Norwegian version

Hand hygiene, infections prevention, and antibiotic use in nursing homes

The purpose of this study is to organize and test methods to bring about a change in behavior over time, in order to achieve the main goals of increasing adherence with hand hygiene, contributing to the reduction of healthcare-associated infections (HAIs) and reducing the use of antibiotics in nursing homes.

In Norway, we lack a system to examine the hand hygiene adherence of healthcare workers in nursing homes. Although we know that residents of nursing homes are particularly vulnerable to infections and that good hand hygiene is the best single measure we have against the transmission of infections.

There is also no system for continuous monitoring of infections and antibiotic use in nursing homes, only prevalence surveys are carried out twice a year.

Therefore, this study wants to examine healthcare personnel's practice and compliance with hand hygiene. Furthermore, we will monitor infections and antibiotic use in nursing homes and investigate if there is a relationship between infections and adherence with hand hygiene.

In addition, it will test interventions to improve hand hygiene adherence over time in nursing homes. 

  • Project participants

    Loading ...
  • Project background

    Nursing home residents are particularly vulnerable to infectious diseases due to weaker immune systems, multiple conditions, impaired functional status, and the likelihood of using medical equipment, such as urinary tract catheters, peripheral venous catheters, and feeding tubes.

    Infections acquired when receiving care is called healthcare-associated infections (HAIs). They are cause of disease, suffering, hospital admissions, and death among nursing home residents.

    Many infections could have been avoided and proper hand hygiene is the single most effective preventive measure against the spread of infections. The COVID-19 pandemic showed us increased morbidity and mortality among frail nursing home residents and indicates the need to improve infection prevention in nursing homes. 

    The population of older people is increasing, even though the number of nursing home beds is decreasing. Care in nursing homes has become more intense and difficult, and healthcare workers experience a large workload with complex tasks.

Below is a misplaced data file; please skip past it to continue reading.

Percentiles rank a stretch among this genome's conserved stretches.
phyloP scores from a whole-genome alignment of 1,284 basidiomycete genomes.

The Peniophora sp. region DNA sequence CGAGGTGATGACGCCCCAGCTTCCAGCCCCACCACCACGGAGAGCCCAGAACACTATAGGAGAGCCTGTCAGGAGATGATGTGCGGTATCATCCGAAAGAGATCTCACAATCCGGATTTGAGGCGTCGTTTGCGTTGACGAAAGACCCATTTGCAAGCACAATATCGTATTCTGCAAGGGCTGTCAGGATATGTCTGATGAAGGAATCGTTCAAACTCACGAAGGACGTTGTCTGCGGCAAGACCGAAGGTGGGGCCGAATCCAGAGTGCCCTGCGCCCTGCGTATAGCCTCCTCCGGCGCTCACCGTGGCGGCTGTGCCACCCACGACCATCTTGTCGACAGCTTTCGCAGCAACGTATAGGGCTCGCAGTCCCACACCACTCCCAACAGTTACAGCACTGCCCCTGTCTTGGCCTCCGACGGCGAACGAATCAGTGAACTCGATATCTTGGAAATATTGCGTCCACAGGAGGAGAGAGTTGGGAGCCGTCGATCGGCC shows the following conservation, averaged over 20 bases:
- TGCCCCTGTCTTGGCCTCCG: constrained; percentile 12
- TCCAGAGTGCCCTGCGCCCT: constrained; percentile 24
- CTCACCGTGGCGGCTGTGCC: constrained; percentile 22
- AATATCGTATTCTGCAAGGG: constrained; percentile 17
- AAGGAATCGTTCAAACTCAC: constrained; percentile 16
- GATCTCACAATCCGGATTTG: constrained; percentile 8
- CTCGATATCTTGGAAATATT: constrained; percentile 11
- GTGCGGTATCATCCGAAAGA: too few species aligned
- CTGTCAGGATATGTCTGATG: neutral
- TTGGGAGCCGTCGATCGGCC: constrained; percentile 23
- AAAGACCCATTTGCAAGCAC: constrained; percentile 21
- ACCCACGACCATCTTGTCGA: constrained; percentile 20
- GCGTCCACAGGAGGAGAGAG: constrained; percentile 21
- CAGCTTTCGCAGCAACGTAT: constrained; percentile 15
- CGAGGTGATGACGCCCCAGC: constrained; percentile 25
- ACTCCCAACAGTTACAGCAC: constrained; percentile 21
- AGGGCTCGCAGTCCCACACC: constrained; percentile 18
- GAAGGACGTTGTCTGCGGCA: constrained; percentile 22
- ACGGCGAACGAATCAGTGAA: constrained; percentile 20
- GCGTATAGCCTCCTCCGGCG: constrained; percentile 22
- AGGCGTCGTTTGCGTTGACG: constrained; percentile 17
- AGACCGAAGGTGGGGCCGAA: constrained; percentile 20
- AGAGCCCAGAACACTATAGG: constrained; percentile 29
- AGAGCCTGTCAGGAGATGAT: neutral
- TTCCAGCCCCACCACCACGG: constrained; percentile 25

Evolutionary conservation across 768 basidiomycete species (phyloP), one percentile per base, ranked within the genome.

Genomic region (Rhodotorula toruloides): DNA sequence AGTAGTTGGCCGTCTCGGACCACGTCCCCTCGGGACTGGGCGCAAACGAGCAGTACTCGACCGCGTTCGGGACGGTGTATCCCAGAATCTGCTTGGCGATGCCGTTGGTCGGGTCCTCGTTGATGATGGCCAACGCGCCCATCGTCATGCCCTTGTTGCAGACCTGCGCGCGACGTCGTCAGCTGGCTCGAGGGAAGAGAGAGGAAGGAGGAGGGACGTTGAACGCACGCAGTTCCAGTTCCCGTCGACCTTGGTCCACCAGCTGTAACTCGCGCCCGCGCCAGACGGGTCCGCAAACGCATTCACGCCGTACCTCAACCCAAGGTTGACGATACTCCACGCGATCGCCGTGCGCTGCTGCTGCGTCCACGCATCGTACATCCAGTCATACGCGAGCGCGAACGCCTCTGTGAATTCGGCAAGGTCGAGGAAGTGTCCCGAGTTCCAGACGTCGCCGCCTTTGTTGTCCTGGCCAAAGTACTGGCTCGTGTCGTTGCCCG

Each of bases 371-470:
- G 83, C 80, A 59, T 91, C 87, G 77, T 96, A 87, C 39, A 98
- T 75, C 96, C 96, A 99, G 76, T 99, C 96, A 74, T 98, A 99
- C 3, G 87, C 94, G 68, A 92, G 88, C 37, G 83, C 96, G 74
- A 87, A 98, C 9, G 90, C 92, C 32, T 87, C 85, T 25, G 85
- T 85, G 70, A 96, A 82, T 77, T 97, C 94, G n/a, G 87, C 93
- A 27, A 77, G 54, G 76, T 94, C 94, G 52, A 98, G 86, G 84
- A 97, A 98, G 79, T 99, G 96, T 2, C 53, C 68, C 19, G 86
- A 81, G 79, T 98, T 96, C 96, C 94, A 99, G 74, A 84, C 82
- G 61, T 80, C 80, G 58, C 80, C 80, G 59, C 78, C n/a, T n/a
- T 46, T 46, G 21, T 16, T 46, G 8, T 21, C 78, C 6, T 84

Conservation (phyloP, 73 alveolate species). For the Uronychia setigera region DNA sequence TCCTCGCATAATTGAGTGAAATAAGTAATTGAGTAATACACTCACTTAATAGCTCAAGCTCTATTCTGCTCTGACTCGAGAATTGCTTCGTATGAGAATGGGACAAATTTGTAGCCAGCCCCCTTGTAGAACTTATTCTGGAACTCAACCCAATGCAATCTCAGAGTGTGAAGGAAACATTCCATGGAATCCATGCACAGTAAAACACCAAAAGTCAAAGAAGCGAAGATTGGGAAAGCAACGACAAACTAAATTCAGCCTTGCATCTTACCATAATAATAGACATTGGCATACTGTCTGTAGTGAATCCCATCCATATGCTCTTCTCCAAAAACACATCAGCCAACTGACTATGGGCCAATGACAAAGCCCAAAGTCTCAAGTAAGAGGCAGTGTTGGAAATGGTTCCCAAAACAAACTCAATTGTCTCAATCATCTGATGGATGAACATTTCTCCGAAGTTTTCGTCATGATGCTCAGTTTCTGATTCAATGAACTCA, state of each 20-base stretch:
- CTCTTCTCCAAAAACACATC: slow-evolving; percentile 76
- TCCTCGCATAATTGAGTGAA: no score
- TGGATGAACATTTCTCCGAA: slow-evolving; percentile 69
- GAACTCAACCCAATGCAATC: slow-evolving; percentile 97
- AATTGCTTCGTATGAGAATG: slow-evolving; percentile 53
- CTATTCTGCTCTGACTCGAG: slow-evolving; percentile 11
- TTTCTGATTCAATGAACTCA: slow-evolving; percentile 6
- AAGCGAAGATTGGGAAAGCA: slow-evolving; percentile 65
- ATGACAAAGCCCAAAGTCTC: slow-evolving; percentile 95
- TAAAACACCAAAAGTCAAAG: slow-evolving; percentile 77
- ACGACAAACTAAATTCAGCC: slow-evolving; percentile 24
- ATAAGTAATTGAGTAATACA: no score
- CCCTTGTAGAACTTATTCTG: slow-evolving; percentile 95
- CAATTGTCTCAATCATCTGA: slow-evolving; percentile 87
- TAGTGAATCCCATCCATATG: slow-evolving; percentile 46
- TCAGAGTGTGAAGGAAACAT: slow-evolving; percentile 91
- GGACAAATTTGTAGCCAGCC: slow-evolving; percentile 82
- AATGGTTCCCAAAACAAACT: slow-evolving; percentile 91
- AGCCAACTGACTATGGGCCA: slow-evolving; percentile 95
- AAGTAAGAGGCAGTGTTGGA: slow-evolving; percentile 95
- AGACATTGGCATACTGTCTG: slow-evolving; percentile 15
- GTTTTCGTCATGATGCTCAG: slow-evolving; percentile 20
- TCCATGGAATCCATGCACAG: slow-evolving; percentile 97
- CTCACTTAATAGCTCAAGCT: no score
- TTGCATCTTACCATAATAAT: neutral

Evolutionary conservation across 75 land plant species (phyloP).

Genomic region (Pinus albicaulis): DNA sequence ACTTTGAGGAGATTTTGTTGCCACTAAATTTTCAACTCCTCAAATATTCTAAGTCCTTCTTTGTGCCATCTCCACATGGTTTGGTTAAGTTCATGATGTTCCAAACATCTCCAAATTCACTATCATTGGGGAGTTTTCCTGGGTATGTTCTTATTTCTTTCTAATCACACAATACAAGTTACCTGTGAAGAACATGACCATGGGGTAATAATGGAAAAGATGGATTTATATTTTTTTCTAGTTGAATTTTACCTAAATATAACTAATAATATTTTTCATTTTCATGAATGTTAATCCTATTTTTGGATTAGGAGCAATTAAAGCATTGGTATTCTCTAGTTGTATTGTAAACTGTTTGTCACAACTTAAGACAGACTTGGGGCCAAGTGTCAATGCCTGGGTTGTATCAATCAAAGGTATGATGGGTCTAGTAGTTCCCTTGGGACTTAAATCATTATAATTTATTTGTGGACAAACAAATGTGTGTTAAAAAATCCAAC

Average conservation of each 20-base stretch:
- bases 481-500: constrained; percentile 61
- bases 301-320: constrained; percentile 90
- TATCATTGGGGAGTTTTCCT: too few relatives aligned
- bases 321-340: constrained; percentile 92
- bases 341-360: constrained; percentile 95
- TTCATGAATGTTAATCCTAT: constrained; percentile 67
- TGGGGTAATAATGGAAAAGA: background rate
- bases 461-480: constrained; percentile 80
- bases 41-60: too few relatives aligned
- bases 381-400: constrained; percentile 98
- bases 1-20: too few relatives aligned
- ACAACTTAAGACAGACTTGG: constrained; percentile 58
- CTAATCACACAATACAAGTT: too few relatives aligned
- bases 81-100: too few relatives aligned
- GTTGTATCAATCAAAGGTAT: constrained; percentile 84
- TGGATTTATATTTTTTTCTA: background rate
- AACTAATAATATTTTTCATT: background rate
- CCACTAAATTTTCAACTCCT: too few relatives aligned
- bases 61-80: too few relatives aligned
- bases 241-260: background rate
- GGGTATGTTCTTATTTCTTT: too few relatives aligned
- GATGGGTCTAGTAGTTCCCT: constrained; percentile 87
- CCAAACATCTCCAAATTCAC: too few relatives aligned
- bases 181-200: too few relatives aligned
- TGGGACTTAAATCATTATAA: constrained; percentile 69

Nursing homes are high care-requirement homes, with residents having short expected lifespans and high rates of frailty and comorbidities. Infection management in nursing homes is made more difficult by the fact that these facilities serve as both homes with personal items, and care facilities with advanced health care equipment for residents.

    Infection prevention in nursing homes is therefore a significant public health concern. 

  • More about the project

    Nursing home wards in a large municipality were invited to participate in this quasi-experimental study, which will last over 18 months. At least 20 nursing home wards will be included in the study, three of which will receive interventions, while the rest will be control wards.

    The interventions will be initiated and carried out by different groups in the three departments. The manager and educational nurses on one ward, healthcare workers working bedside on the other and students in collaboration with the research team on the third.

    This study will use direct observations of healthcare workers in nursing homes, to measure hand hygiene practices and adherence. The observations will follow WHOs guidelines and observation form and will be carried out at the start and end of the study. Surveillance of infections and antibiotic use will be carried out by having designated healthcare workers at each ward submitting weekly reports.

    After six months of collecting data on trends of infections and antibiotic use, three intervention wards will be selected based on mean values. Subsequently, multimodal interventions for improving hand hygiene adherence based on Albert Bandura’s theory in behavior change, will be implemented in the interventions wards over a period of 12 months.

    The study would investigate healthcare workers practices and adherence to hand hygiene recommendations.

    The effect of the interventions will be measured by comparing the intervention wards against the control wards in hand hygiene adherence, infection rates and antibiotic use during the 12 months the interventions are in progress.